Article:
Conservatives hope to put NDP on the defensive with doom and gloom carbon tax ad

It isn't just the politicos in the United States that are addicted to attack ads.

The Harper Conservatives have launched their latest salvo at Thomas Mulcair and the NDP, with a slick radio ad about, you guessed it — the carbon tax.

While the ad is new, the carbon tax attack isn't.  For the past two months the Conservatives have been spreading this narrative about the NDP scheming to introduce a "job-killing carbon tax."

But the NDP say that the Tories are "lying."

"This is an ethical decision Stephen Harper is going to have to deal with, because he knows his MPs are lying when they say that," Mulcair told Global News in September, adding that his party supports a cap and trade system much like the plan proposed by the Harper government in 2008.

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Even the media have taken Mulcair's side on this one.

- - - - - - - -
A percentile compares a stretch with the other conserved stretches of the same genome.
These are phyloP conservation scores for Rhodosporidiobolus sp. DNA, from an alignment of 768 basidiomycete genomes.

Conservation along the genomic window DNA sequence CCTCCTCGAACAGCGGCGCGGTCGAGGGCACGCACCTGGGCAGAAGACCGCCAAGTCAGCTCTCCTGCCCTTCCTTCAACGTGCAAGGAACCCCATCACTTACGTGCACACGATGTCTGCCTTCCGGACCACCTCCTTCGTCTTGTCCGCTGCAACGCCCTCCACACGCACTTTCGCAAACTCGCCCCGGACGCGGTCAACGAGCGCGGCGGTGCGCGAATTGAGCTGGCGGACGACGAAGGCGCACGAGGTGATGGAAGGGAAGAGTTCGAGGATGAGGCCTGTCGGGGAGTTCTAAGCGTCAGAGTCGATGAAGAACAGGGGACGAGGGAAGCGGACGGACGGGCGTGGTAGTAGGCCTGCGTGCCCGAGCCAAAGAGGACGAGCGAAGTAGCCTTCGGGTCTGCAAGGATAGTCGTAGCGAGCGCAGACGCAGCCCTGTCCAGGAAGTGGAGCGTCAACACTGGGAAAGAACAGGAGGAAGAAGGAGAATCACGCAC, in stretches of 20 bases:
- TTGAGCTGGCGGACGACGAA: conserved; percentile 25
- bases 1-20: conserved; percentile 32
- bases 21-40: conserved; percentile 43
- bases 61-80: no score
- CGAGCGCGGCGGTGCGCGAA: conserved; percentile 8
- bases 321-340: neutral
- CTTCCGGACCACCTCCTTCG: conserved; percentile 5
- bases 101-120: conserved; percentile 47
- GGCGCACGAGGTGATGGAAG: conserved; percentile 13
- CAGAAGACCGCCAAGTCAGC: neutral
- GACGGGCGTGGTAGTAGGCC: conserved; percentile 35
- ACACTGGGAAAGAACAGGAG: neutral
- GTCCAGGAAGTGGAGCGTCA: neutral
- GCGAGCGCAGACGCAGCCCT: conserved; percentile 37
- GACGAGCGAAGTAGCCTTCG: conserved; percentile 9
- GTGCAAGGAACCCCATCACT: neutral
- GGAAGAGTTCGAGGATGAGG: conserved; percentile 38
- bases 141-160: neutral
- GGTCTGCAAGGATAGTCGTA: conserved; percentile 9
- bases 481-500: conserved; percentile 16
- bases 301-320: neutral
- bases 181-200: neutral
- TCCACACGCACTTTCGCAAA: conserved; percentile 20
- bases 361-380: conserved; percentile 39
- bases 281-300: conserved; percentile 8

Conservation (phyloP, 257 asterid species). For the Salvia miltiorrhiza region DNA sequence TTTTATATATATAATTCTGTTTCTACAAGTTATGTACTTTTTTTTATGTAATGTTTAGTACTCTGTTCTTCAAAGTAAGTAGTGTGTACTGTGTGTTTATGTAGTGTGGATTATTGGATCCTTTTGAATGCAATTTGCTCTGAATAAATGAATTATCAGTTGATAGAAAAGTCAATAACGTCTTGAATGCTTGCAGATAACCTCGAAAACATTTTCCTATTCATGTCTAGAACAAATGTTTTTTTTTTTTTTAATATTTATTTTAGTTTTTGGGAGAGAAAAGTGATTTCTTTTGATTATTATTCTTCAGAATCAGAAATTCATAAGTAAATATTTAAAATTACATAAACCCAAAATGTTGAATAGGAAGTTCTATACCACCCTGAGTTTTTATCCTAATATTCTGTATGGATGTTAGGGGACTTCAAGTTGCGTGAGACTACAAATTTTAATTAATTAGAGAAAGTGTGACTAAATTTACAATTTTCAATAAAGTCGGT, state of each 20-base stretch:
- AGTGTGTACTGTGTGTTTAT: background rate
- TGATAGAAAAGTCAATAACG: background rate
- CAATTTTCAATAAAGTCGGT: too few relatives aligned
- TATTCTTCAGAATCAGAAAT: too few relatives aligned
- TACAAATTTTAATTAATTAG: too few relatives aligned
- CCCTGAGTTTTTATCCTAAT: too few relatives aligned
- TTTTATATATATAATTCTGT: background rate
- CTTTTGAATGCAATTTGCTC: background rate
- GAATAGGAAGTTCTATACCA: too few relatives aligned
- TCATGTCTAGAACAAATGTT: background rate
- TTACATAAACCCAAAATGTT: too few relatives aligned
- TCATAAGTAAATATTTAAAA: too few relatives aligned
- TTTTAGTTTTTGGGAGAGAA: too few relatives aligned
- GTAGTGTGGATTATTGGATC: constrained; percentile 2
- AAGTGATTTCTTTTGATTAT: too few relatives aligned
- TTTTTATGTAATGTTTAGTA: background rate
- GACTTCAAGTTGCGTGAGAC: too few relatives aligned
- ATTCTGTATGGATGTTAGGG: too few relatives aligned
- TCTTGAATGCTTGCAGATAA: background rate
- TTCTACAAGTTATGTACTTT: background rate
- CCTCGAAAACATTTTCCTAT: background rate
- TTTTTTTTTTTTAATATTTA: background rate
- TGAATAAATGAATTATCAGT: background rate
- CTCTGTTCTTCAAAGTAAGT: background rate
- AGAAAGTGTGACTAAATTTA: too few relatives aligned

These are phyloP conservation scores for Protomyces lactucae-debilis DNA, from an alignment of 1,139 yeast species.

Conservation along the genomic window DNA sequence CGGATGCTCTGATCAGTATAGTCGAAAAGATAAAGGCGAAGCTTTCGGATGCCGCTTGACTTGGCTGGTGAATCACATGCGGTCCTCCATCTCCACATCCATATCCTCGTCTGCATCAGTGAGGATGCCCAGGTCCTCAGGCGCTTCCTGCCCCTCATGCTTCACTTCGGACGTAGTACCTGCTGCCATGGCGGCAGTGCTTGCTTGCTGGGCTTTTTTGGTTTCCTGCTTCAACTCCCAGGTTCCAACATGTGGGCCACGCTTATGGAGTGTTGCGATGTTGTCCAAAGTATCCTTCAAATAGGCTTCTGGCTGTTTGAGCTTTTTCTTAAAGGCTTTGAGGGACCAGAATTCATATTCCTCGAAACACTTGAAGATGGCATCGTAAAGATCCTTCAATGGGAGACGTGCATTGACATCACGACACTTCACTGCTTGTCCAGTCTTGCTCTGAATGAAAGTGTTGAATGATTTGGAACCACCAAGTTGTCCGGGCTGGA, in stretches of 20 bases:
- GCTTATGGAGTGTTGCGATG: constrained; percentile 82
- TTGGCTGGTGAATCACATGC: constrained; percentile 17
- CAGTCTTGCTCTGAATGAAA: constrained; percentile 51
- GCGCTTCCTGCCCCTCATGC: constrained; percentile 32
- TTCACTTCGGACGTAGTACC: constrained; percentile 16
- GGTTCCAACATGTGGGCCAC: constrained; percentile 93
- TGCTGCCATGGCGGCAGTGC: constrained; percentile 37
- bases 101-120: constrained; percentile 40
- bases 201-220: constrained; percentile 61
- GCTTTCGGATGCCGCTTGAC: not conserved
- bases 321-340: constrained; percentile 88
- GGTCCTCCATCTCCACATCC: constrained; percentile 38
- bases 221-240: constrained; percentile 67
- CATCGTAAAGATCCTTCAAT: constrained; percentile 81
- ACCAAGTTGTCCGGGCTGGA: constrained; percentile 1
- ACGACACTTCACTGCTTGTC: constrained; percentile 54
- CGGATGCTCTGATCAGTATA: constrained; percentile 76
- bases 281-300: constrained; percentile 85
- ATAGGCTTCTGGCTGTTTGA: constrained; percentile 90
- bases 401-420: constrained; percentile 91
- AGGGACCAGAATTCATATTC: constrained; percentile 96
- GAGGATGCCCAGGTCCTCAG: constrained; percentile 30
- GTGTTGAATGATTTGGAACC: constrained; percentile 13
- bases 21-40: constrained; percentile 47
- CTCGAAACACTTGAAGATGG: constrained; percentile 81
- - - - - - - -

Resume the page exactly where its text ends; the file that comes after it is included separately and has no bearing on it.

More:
"Stephen Harper took a bold step forward...to a new kind of creative, performance-based politics, uncoupling himself from the mundane world of facts and deftly using confusion as a weapon." PostMedia News' Stephen Maher wrote.

"Lying is, in fact, a good word for what the Conservatives have done on this file," opined Paul Wells from MacLeans Magazine.

But as we learned during the recent U.S. election campaign, the 'truth' is often in the eye of the beholder.

"It has all the elements of a classic "attack ad": ominous music, voice of doom narrator and simple concise message, i.e. Mulcair wants taxes," political consultant Gerry Nicholls told Yahoo! Canada News when asked about the new radio ads.

"And yes, I know the media has tried to debunk this narrative, but the fact is more people will hear the ad than hear the media spin. So advantage Tories."

Nicholls suggests that the Tories have two goals with this ad: one, its about raising "donation dollars" from the party's base and two, its about goading Mulcair.

[ Related: Tories attack Mulcair and the NDP for voting against protection of war memorials ]

"This will put [Mulcair] on the defensive and get him off message," Nicholls said.

"As we say in the business, if you're denying, you're dying."